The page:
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07-06-2007, 09:40 PM
Posted By: <b>Bill Stone</b><p>I just finished "The Night Casey was Born" by John Evangelist Walsh, the true story behind the great American Ballad Casey at the Bat. What a great read. Many wonderful pictures circa 1888 and lots of references to players such as King Kelly,Tim Keefe,Monte Ward and Orator O'Rouke. It depicts many of the players on baseball cards.Nice picture of the Boston team of 1890 including Dan Brouthers,Hoss Radbourne and John Clarkson.. I will be interested in comments from others who read it.

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07-06-2007, 11:26 PM
Posted By: <b>Casey</b><p>I have been researching an old Pach Bros. cabinet that I bought several years back. I have finally been able to peg the Harvard player as Samuel Winslow. During my research, I read where he was (at one time at least) named by Earnest Thayer as the inspiration for Casey at the Bat. If I get a chance, I will try to post the photo.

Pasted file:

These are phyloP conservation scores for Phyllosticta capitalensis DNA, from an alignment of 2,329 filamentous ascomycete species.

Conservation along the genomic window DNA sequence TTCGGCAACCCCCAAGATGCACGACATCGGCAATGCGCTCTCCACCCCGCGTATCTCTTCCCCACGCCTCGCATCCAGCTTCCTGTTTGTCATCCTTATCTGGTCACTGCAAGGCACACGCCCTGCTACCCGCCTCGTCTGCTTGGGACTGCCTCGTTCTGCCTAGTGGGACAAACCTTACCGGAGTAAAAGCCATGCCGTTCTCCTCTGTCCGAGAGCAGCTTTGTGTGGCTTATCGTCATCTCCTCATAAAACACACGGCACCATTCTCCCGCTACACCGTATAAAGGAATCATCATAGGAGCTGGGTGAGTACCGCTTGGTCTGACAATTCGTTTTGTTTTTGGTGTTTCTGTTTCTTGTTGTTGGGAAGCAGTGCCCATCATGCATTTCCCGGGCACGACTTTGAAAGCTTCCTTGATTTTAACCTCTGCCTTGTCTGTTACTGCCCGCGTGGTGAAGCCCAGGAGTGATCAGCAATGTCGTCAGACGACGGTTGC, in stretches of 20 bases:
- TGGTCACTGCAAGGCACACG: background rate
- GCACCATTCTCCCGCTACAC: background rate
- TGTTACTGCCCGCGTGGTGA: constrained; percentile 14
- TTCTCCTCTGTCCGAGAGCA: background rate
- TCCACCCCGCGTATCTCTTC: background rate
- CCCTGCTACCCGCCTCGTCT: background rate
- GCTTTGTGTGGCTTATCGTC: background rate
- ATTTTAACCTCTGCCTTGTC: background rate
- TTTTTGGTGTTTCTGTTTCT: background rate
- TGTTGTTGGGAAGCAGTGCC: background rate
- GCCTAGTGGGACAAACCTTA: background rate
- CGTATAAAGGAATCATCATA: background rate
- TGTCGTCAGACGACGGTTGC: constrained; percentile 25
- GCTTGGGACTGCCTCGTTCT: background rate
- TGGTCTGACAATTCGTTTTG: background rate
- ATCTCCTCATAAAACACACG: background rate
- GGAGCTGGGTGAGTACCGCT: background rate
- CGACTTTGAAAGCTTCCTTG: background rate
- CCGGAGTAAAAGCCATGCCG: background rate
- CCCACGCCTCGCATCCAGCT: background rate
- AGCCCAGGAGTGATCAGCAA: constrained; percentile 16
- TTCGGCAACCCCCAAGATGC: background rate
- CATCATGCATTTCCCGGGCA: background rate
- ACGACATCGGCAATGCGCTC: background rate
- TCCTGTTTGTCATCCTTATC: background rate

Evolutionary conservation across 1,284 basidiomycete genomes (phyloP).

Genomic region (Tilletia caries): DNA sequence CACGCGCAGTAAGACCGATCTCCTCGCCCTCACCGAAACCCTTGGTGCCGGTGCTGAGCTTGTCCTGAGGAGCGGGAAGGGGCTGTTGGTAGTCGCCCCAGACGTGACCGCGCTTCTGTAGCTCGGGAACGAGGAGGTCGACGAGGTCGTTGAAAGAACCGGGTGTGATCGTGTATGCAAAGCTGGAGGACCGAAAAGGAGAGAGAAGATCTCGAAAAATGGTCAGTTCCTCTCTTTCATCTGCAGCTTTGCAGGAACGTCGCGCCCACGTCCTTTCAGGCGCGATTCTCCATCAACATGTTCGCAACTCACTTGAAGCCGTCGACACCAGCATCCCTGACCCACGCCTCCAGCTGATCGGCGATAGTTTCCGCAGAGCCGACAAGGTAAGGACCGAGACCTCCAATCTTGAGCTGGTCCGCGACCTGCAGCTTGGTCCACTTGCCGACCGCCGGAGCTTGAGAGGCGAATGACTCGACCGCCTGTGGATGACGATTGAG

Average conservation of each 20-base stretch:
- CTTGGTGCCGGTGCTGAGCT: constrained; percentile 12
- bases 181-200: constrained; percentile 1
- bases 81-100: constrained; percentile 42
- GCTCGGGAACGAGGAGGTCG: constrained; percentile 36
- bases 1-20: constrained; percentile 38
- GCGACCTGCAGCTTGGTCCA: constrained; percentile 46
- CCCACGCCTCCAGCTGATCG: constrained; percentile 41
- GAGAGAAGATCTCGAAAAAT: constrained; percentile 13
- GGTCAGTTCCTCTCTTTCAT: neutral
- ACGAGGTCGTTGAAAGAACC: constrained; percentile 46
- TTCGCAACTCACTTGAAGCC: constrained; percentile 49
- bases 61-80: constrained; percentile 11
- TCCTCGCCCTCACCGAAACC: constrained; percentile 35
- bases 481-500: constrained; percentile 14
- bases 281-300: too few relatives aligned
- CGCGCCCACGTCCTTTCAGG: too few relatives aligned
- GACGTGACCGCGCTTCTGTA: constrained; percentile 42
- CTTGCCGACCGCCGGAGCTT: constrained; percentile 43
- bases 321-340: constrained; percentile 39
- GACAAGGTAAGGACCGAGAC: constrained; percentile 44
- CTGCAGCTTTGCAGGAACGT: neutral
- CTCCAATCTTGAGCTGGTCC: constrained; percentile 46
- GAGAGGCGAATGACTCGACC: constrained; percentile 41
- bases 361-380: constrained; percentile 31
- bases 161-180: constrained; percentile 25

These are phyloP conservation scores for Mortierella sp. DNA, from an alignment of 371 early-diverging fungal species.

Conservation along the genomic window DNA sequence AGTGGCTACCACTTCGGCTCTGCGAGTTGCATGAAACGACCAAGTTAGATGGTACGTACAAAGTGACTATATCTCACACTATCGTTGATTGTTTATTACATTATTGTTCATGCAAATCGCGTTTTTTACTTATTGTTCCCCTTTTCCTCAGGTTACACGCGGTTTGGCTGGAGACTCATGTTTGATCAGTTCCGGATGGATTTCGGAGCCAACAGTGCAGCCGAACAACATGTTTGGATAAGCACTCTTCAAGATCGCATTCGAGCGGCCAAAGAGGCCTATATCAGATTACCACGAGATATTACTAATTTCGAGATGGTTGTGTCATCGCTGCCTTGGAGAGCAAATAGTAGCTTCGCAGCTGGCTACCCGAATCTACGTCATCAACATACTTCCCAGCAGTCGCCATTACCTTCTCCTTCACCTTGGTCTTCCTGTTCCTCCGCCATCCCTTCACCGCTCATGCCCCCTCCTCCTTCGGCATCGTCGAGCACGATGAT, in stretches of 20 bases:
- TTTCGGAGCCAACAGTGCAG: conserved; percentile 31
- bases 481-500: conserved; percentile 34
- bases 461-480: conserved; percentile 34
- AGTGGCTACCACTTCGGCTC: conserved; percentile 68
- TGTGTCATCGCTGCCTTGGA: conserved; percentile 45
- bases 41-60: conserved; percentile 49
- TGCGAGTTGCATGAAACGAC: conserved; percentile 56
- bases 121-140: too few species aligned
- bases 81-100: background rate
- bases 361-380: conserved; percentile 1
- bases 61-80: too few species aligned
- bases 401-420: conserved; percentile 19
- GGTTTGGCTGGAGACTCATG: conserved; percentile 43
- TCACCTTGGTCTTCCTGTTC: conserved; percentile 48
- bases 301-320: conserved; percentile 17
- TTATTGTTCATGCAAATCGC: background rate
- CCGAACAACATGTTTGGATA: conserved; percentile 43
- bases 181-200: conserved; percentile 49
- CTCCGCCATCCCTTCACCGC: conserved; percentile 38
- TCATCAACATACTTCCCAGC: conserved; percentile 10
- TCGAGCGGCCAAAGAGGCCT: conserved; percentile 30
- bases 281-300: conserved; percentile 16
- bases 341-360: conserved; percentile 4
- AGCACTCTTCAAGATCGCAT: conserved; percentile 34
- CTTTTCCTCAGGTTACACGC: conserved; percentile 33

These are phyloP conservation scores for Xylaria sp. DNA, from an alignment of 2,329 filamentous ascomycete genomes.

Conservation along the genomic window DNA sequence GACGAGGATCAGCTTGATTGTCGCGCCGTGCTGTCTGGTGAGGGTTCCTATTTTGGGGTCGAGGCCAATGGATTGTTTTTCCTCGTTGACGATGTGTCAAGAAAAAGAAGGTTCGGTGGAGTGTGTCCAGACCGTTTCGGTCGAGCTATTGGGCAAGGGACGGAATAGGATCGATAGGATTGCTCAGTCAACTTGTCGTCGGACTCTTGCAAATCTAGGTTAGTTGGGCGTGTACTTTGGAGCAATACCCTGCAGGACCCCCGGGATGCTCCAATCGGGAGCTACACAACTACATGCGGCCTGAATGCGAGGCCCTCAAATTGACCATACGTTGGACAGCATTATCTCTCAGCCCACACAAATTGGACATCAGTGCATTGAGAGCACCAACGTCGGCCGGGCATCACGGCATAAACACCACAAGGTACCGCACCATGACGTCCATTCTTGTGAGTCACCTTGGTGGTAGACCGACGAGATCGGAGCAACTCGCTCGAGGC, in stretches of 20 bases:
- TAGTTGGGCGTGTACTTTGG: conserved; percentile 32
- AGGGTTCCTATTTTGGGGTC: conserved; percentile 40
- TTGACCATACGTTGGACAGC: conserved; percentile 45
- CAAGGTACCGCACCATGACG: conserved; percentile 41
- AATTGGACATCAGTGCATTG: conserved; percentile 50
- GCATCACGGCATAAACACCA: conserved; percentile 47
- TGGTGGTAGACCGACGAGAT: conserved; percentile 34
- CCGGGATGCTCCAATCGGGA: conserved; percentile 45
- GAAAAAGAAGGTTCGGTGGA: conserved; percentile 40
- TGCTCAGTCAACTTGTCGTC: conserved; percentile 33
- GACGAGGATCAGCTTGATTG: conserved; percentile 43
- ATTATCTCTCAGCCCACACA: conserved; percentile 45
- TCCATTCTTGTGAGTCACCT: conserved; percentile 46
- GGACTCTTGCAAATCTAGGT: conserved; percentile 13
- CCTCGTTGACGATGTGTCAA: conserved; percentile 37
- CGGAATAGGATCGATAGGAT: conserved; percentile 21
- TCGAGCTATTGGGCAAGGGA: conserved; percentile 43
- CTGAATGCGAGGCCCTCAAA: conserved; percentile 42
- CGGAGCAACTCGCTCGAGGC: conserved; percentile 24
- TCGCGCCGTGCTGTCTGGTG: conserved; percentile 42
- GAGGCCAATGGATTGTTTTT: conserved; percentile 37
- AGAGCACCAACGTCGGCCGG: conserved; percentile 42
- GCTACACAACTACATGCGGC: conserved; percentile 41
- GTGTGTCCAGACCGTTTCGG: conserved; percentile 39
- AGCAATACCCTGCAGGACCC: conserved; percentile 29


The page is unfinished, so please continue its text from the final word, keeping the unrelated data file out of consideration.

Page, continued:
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07-06-2007, 11:44 PM
Posted By: <b>Bruce Babcock</b><p><img src="http://homepage.mac.com/thurber51/.Pictures/19th%20cabs/N566%20DeWolfe%20Hopper.jpg"><br />This is a Newsboy cabinet of DeWolfe Hopper, known for his dramatic recitations of "Casey at the Bat." His wife was Hedda Hopper and their son was William Hopper, of "Perry Mason" fame.<br /><br />You're right, Jay. It's DeWolf. My labeling skills are on a par with some of the third party graders. (Smiley face here).